In brief, the basic principle of administration authority division among governments is as following: when the public goods are more divisible and the interests’ concentration degree is higher, the public goods should be provided by sub-national governments, like keeping public order; as the transaction costs of cross-area teamwork are very high, consequently, the public goods cross-area are always provided by superior governments. The spending responsibilities of social security such as pension benefits, unemployment issues and medical care should be definitely assigned to the provincial levels (Xiao, 2008) [8] .

5. Conclusion

From the research of the relations between the fiscal decentralization reform and Chinese county economic development, it can be seen that the Chinese county development is frustrated by the decentralization system under provinces in two major ways. One is the inefficient transfers within the current tax-sharing system; the other is sub-national power asymmetry among sub-national governments. In order to improve the quality county economic development, the suggestions are as follows: Firstly, it is necessary to build a reasonable and efficient system with reasonable power allocation, trying to achieve the goal of “one-level administrative power, one-level fiscal power, and one-level tax power”. Secondly, it is necessary to improve the transfer system within provinces, integrate the current transfer system, enlarge the proportion of general transfers concerning with economy development, and introduce the incentive distribution mechanism in specific transfers. Thirdly, as the regional disparities exist in the Chinese fiscal system and abilities to provide public services, the central government should consider fiscal equalization as a major issue in the process of adjusting transfer system.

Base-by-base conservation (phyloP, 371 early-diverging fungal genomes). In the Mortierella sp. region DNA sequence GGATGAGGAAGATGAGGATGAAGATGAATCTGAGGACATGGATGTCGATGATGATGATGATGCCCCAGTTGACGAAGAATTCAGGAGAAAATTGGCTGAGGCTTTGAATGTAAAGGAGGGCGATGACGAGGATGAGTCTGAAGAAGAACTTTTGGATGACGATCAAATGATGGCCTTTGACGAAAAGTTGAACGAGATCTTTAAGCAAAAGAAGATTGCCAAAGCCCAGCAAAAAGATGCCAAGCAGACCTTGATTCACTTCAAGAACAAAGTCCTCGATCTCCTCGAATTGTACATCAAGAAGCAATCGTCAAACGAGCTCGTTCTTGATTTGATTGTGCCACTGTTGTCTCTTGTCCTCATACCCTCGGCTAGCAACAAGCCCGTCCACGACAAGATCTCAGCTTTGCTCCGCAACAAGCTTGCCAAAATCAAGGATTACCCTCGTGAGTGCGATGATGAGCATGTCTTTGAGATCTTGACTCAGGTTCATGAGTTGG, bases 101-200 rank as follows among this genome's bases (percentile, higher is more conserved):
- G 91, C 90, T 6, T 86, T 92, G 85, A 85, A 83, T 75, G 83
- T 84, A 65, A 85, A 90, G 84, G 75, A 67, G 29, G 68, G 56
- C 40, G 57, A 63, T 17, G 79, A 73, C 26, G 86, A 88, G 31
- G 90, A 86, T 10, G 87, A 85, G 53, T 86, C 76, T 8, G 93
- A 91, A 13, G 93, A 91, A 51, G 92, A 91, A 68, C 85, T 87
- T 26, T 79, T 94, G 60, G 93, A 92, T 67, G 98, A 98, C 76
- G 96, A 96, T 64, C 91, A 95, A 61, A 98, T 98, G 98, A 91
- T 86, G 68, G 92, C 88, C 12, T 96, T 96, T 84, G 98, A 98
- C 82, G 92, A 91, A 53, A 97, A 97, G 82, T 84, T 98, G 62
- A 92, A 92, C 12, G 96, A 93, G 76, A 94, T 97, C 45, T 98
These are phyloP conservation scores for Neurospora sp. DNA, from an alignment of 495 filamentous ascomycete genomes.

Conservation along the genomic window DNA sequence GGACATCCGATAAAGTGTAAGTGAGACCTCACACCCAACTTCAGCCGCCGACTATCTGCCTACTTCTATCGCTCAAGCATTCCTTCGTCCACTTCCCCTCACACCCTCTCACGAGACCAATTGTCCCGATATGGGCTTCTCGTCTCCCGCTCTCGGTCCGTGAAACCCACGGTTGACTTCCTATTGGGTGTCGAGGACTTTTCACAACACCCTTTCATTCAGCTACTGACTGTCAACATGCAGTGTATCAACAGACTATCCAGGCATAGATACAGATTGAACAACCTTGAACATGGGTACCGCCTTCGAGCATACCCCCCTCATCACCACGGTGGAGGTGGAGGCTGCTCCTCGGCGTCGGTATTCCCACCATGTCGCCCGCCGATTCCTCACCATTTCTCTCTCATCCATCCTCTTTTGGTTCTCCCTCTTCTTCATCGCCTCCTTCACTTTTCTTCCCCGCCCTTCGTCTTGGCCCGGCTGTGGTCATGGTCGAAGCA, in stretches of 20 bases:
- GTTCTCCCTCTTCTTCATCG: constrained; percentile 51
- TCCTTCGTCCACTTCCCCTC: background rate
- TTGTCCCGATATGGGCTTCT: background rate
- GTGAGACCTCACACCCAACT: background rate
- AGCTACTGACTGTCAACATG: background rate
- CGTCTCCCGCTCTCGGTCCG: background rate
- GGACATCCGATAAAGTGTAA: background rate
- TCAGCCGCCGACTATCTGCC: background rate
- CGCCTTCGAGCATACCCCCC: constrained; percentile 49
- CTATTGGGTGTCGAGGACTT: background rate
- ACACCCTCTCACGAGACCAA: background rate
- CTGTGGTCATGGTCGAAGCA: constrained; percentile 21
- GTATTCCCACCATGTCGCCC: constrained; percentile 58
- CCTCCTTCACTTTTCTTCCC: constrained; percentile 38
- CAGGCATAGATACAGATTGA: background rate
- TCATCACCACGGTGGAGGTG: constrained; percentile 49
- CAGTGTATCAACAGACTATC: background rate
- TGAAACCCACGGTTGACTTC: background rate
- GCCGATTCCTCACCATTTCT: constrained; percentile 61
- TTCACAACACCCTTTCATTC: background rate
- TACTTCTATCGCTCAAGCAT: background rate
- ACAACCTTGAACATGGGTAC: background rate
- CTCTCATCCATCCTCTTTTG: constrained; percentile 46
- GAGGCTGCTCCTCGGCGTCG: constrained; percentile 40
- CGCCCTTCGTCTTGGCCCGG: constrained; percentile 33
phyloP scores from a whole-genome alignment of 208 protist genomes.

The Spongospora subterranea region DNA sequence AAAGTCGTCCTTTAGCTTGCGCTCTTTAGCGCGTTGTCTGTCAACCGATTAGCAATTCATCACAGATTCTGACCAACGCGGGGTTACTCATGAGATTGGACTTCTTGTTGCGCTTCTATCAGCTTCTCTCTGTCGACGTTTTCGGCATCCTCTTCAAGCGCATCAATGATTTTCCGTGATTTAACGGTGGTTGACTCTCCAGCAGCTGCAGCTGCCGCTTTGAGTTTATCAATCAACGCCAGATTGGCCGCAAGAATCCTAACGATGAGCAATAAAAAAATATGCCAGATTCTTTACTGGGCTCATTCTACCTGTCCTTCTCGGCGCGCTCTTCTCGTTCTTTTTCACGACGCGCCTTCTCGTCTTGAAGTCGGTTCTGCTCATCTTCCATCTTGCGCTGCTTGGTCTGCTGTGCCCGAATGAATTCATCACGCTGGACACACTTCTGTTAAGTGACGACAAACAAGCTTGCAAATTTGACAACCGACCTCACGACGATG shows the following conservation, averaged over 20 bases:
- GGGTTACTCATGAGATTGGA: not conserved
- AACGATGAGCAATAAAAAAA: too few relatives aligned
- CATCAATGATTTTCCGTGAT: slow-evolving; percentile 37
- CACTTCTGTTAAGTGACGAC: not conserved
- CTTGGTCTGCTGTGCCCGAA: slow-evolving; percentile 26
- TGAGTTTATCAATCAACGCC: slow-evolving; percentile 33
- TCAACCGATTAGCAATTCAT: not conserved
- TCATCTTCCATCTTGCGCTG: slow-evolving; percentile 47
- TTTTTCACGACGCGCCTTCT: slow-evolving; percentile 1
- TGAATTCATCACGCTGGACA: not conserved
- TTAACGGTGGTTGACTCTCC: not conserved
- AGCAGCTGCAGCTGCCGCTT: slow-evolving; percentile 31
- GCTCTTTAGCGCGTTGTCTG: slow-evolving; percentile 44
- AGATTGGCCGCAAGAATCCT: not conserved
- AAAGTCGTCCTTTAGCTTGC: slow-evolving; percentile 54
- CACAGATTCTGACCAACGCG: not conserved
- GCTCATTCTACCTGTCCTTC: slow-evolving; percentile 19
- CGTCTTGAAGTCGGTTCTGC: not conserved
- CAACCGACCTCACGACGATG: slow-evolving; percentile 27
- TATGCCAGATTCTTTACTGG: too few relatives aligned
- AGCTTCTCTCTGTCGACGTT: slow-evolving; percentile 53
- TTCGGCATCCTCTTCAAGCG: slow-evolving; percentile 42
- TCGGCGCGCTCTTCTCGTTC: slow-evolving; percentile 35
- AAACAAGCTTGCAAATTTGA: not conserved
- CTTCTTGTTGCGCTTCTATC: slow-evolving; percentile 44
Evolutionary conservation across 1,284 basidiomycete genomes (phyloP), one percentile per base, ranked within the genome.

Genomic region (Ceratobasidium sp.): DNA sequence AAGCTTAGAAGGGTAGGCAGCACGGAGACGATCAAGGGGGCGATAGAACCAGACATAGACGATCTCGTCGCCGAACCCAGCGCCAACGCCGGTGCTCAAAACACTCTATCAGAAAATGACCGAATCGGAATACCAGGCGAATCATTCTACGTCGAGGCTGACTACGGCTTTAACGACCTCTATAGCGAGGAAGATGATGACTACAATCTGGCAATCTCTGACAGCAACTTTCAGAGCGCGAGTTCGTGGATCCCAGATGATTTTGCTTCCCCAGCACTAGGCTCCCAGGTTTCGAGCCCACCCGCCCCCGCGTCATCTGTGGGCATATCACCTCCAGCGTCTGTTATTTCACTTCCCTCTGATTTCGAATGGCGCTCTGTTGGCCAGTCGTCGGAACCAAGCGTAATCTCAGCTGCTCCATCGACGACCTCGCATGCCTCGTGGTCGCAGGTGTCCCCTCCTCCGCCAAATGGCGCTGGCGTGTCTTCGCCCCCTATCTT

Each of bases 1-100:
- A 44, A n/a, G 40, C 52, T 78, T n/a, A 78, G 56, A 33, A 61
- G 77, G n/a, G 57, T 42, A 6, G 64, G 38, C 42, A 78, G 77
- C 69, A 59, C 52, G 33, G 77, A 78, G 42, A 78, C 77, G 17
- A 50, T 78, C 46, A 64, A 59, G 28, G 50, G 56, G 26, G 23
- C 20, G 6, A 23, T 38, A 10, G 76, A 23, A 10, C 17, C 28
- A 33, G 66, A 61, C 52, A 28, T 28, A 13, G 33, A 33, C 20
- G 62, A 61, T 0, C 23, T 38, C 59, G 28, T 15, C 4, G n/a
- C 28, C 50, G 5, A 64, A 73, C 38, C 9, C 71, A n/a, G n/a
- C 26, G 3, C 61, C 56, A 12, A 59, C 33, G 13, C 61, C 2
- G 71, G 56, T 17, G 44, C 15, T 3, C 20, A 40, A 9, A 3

Cite this paper

Xiaoqian Liu, (2016) How the Chinese Fiscal Decentralization Frustrate Its County Economic Development: A Literature Review. Modern Economy,07,541-548. doi: 10.4236/me.2016.75059


  1. 1. Meili, N. (2013) Fiscal Decentralization in China Revisited. Australian Journal of Public Administration, 72, 251-263.

  2. 2. Cao, S.X., Lv, Y., Zheng, H.R. and Wang, X. (2014) Challenges Facing China’s Unbalanced Urbanization Strategy. Land Use Policy, 39, 412-415.